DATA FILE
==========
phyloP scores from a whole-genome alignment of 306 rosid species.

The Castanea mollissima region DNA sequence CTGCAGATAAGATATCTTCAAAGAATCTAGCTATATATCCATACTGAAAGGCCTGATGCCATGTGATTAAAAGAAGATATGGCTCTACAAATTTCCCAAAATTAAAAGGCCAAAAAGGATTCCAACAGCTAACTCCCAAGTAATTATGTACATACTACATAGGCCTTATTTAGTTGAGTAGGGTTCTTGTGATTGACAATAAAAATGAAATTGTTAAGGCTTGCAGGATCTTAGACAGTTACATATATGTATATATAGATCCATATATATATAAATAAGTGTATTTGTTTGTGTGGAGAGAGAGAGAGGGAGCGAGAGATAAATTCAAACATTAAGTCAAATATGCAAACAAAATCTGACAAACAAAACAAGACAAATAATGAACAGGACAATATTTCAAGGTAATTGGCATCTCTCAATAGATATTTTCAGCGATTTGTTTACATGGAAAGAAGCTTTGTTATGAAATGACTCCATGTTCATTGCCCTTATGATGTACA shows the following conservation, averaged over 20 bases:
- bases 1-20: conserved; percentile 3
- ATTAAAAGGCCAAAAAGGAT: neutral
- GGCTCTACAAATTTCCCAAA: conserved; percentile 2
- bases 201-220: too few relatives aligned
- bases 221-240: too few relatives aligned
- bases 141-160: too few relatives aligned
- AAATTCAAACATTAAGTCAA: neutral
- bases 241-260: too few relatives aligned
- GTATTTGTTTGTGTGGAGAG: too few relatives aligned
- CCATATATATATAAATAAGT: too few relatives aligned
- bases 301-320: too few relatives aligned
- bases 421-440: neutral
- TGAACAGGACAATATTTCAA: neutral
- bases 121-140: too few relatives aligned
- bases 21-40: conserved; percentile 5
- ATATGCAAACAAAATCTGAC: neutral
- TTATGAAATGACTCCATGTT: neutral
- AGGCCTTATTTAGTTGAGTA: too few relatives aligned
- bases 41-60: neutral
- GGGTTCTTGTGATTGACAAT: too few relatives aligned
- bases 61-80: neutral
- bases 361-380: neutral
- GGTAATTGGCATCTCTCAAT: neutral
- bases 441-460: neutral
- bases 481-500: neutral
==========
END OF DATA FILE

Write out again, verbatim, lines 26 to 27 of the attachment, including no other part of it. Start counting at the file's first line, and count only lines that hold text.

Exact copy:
- bases 441-460: neutral
- bases 481-500: neutral